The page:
Gordon Campbell | Parliament TV | Parliament Today | News Video | Crime | Employers | Housing | Immigration | Legal | Local Govt. | Maori | Welfare | Unions | Youth | Search

 


Most people still waiting to see benefits of GDP growth

Most people still waiting to see benefits of GDP growth

“The strong growth in GDP in the three months to September is being driven by the boom in commodity exports such as dairy and logs, with help from the construction boom in Canterbury and in housing, and does not mean kiwi families are sharing in the benefits of this growth,” says Bill Rosenberg, CTU economist.

“This growth is not flowing through to most people and is not working to raise living standards. This illustrates the reality that GDP growth is not a good measure of the reality most people see in their lives.”

Rosenberg says “many households are still struggling. Household consumption showed a fall in routine expenditure on things like groceries and other daily needs over the last six months. The main increases in household spending are being seen in ‘durable goods’ like furniture, appliances and cars, probably driven by the increase in house building and by spending of families in higher income households.”

“We have had one quarter of relatively strong employment growth, but unemployment has fallen very little from its peak. Business expectations and forecasts are not a substitute for the creation of decent, secure jobs and rising living standards.”

While it is good to see manufacturing, which provides many good jobs, growing strongly in the September quarter, that comes after two quarters of contraction and is still heavily reliant on food processing, in turn driven off the boom in commodity exports. Construction surprisingly fell in the quarter as a result of less infrastructure and non-residential building construction, but some of the manufacturing is also being driven by the longer-term boom in residential and commercial construction.

“The story that this is a broad-based recovery is still not convincing”, says Rosenberg. “It will certainly not be convincing for many families who have yet to see it improve their situation and their living standards.”

ENDS

© Scoop Media

 
 
 
 
 
Parliament Headlines | Politics Headlines | Regional Headlines

 

Gordon Campbell: On What John Key Should Be Asking Joe Biden

No doubt, US Vice-President Joe Biden will be updating Prime Minister John Key on the chances of a TPP vote taking place in the ‘ lame duck’ session of Congress that’s held between the November’s election and the inauguration of a new President in January. More>>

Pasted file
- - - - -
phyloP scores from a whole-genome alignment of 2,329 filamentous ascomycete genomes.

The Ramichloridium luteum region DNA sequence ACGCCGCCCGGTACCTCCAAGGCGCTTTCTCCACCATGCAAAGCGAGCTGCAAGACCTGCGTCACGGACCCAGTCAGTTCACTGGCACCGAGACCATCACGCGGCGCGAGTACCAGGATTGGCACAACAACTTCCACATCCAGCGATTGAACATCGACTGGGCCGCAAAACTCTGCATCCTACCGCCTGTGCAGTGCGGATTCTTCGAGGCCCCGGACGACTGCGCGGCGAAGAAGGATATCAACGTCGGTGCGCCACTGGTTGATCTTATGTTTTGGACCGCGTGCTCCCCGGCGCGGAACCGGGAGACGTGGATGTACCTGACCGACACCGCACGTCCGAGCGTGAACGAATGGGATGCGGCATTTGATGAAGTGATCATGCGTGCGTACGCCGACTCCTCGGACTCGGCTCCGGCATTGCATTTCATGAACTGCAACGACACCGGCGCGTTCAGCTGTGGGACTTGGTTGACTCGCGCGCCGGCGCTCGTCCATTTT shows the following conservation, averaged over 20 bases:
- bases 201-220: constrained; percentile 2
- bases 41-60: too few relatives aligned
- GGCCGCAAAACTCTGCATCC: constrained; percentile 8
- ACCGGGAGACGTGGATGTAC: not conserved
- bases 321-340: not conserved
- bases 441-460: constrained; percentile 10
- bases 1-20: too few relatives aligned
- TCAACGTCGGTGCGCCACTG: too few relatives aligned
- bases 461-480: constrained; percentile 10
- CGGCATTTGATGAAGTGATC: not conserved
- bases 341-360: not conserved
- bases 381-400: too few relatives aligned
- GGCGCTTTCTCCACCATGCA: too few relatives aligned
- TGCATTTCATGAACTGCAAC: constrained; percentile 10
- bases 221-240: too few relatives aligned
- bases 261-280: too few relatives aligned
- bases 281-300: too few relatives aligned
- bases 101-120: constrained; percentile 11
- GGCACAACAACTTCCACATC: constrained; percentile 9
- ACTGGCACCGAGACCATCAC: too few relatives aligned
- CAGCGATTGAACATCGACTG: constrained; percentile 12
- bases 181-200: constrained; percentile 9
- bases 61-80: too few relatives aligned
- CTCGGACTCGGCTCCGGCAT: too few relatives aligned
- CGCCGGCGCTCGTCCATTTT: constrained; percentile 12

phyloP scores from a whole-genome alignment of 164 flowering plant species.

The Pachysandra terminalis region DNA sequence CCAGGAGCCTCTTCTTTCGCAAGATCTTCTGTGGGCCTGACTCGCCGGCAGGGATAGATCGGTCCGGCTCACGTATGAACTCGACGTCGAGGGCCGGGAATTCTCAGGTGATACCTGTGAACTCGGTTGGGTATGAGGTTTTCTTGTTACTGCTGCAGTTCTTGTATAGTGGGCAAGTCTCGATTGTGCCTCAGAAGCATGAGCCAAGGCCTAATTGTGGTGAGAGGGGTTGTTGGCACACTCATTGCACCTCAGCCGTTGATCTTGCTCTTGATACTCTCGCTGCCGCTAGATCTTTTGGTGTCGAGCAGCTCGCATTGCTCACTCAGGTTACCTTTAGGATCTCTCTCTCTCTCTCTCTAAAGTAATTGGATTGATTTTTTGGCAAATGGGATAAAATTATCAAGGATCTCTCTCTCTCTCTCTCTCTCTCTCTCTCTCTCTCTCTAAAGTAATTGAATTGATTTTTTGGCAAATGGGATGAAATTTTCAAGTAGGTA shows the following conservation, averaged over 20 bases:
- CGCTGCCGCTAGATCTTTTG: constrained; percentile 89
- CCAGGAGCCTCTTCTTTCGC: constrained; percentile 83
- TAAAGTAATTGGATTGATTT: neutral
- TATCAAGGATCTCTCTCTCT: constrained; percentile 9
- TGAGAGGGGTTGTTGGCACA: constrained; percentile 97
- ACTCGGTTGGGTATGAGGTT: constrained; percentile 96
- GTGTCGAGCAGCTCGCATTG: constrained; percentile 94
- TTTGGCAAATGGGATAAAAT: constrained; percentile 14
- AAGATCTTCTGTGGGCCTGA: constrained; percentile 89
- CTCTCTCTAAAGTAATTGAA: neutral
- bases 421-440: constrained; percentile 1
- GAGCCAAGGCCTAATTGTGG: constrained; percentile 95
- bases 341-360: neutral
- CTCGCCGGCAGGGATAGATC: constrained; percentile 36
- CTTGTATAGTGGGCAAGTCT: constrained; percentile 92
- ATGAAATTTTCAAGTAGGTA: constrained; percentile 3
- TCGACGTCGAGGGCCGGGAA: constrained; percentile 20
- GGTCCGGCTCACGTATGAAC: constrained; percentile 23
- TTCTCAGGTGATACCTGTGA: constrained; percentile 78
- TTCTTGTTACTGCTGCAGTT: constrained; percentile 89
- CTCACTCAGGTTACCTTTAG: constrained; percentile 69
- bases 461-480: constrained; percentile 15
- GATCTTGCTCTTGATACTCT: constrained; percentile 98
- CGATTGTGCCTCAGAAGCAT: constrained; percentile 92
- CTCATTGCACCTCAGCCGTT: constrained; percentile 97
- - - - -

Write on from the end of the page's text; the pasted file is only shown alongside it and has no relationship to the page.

ALSO:

Make NZ Make Again: Greens Will Establish A Minister For Manufacturing

The Green Party announced today that it will establish a Minister for Manufacturing in Cabinet, to better represent the interests of manufacturers and ensure they thrive. The Minister will be inside Cabinet and have responsibility for the long-term interests of the manufacturing sector. More>>

ALSO:

Cannabis Party: Treasury Figures On Cost Of Criminalisation

Figures released by Treasury prove the economic viability of The Cannabis Party's policy, while destroying the credibility of police claims about cannabis harms. More>>

ALSO:

Green Party: Investigation Into Mental Health Facilities Shows Disarray

The Health Minister must urgently launch an inquiry into mental health services, after serious issues with the standard of care at mental health and disability facilities around the country were revealed today, the Green Party said. More>>

ALSO:

Apparently He Means 'Years 0-8': Seymour Announces 4th Partnership Schools Application Round

“The continuing growth of this policy reflects the achievement of the eight existing Partnership Schools, and the strong levels of interest educators and community leaders are showing in the Partnership Schools model and what it offers students and their families,” Mr Seymour says. More>>

ALSO:

Trust Directors: Urban Māori Win Case Against Te Ohu Kai Moana

The National Urban Māori Authority (NUMA) and Te Waipareira Trust have succeeded in their claim over a $20 million trust set up for the benefit of urban Māori, meaning all directors of the trust must represent Māori who are not affiliated with an iwi. More>>

New Model: Carbon Tax Could Lower Emissions And Boost Economy

A carbon tax targeting emissions-intensive industries, along with a revamped Emissions Trading Scheme (ETS), could boost economic growth, with the extra tax generated used to cut GST from 15 percent to 12.5 percent. More>>

ALSO:

Budget Docs Release: ACC Sought $158mn In Budget 2016, Got $26.4mn

The Accident Compensation Commission requested an extra $158 million in funding for 2016/17 from the government ahead of Budget 2016, but Treasury instead recommended an interim payment of just $26.4 million be funded to tackle demographic changes, papers published by the government show. More>>

ALSO:

Submissions Sought: Māori Party Joins Opposition Housing Inquiry

People who are homeless, those who were once homeless, those working with the homeless and concerned New Zealanders are being asked to share their experiences and solutions to this growing issue with the Cross-Party Homelessness Inquiry. More>>

ALSO:

Get More From Scoop

 

LATEST HEADLINES

 
 
 
 
 
 
 
 
 
Politics
Search Scoop  
 
 
Powered by Vodafone
NZ independent news